REDMOND, Wash. — A primary target for Microsoft’s developer division is the elusive goal of simplifying programming.
Jason Zander, general manager of the Microsoft Visual Studio tool set, spoke at the Lang.NET Symposium Jan. 28, noting that making programming easier is number one among the key trends he sees in the industry, and that Microsoft is working on it.
Zander said he and other speakers at the show would address many of the hot issues developers face today. A key issue is deciding whether to “go for reach or a rich environment,” he said.
Making Web programming easier is another goal, as is the integration of query logic, which Microsoft is providing with its LINQ (Language Integrated Query) technology. Yet another trend Zander said he sees is easing the integration of markup and imperative languages.
Developers also are concerned about support for parallel computing advances.
“There’s been a lot of research over the last 20 some years and the question for us is how we’re going to make that [programming for parallel environments] easier,” Zander said. “Computer science is one of those fields where you can see what’s going to be cool by looking back 20 to 30 years.”
Meanwhile, Anders Hejlsberg, a Microsoft fellow and lead on the C# development effort, said the C# project started nine years ago this month and is now at version 3.0. Version 1.0 of C# was all about “getting the world to managed code,” he said.
C# 3.0 “was our first real chance to step back and look at language evolution,” Hejlsberg said. He said the biggest feature in C# 3.0 is LINQ.
C# 3.0 features include local variable type inference, lambda expression and expression type, extension methods query expression, automatic properties and anonymous types, Hejlsberg said.
Zander said the goals of the CLR (Common Language Runtime) included modernizing Microsoft’s programming interfaces, creating a consistent programming interface across the board to “stop building tons of duplicated runtime functionality” and forms packages, to allow developers to use all their skills orthogonal to language choice, and to improve productivity.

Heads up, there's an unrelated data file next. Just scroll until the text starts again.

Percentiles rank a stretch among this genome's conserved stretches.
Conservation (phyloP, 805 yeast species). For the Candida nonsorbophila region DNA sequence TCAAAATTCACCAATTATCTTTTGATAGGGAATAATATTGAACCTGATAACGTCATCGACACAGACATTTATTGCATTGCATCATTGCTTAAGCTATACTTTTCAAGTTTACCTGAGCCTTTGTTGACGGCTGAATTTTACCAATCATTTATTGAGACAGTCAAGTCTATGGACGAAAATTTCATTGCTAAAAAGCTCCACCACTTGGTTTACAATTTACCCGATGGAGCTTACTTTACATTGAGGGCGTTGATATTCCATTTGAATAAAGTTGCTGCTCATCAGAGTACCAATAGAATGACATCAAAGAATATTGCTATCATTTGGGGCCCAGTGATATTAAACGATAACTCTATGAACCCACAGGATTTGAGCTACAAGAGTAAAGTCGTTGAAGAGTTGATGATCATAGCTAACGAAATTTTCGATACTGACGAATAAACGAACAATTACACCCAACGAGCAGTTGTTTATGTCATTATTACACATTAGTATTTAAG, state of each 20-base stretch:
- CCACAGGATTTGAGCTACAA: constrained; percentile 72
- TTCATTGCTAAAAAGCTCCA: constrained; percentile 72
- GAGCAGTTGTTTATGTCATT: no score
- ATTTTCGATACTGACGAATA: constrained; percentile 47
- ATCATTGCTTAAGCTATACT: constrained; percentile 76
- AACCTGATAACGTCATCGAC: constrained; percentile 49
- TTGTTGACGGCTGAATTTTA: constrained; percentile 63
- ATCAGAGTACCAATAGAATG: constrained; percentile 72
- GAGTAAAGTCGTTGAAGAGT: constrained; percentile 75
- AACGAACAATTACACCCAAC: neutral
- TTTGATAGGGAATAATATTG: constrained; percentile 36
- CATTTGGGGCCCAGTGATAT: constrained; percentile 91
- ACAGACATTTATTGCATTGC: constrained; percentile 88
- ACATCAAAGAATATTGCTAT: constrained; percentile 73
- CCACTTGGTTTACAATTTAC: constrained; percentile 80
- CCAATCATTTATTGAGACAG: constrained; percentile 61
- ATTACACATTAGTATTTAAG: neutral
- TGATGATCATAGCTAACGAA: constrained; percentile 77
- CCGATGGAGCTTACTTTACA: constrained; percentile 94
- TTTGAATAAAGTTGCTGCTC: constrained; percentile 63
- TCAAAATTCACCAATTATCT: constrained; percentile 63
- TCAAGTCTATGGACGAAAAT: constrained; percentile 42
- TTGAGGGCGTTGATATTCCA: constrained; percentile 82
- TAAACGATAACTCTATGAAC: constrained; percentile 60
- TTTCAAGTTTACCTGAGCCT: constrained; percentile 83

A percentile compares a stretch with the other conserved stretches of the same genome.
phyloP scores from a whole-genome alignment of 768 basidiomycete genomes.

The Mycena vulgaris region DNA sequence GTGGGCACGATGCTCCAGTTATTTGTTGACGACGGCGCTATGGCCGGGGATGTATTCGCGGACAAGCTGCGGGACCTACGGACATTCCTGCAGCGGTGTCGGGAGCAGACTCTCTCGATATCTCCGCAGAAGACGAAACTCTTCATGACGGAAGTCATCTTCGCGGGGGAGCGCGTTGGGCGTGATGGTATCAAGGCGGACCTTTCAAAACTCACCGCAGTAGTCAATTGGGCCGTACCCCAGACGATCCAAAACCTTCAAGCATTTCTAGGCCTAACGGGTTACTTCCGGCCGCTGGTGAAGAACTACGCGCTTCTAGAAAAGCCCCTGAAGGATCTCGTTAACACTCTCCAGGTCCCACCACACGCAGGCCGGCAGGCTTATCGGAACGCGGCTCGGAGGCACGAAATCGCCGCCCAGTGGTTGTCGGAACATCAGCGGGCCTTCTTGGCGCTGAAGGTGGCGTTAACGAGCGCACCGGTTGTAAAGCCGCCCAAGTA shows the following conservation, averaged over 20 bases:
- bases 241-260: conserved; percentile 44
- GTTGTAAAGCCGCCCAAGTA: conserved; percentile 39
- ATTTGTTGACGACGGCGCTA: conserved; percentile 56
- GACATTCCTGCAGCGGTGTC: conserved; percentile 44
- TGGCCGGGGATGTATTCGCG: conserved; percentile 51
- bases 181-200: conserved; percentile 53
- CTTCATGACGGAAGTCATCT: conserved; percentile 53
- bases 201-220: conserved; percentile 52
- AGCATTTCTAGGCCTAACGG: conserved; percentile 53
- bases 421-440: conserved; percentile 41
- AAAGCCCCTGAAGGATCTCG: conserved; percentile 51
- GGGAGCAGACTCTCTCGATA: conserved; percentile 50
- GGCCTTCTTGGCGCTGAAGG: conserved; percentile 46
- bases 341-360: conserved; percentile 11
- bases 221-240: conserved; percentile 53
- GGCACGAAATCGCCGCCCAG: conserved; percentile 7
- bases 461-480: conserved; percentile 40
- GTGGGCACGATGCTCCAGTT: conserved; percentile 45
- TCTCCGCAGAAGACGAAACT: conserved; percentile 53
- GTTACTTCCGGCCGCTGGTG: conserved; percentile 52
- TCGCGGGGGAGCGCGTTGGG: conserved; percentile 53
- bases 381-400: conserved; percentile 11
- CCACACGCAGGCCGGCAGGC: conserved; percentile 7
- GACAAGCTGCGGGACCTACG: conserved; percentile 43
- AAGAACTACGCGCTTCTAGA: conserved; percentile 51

He also showed a memo from 1998 displaying a work item list that included adding features such as integer and float support, a just-in-time compiler, multi-threading, loader support for multiple DLL and support for calling native code.
Breaking Down Walls
He said that version was successful because it delivered a full type system, full class libraries and full tools support. Version 2 of the CLR brought with it the edit and continue feature and full generics support.
Overall, the improvements have been built on previous investments. For instance, LINQ and the Silverlight cross-platform plug-in for delivering next-generation media experiences and rich interactive applications are examples of technologies that have benefited from previous investments.
“Procedural, functional and dynamic languages were a goal from day one,” Zander said. And version 2 of the platform also added greater performance and lightweight code generation.
Meanwhile, the DLR (Dynamic Language Runtime), which is based on the CLR, allows for easier integration of other languages in the future.
Zander also discussed how the Microsoft developer division evolved some of its licensing to include open-source-style licensing, beginning with the SSCLI (Shared Source Common Language Infrastructure) to the Microsoft Reciprocal License to the Microsoft Permissive License, which has “made it easier for future releases” to go out under open-source like licenses.
According to Zander, Microsoft’s ASP.NET AJAX, IronRuby and the DLR have been released under these licensing terms.
Meanwhile, Hejlsberg said the walls between various programming styles are breaking down.
“The taxonomies of programming languages are starting to break down,” he said. Hejlsberg said there are dynamic languages, programming languages and functional languages. In addition, “future languages are going to be an amalgam of all of the above. I think that bleed will continue. We’re very keen to exploit that in C#.”
However, Hejlsberg said there are things missing in C#, “like dynamic linking, and we’re planning to add that.”
Hejlsberg also said his group and others at Microsoft are working on solutions to deal with concurrency or programming for parallel environments.
“PLINQ [a parallel implementation of LINQ] is an example, but we need to look at more ways,” Hejlsberg said. “We have to find meaningful ways to write concurrent programs or we’re out of business.”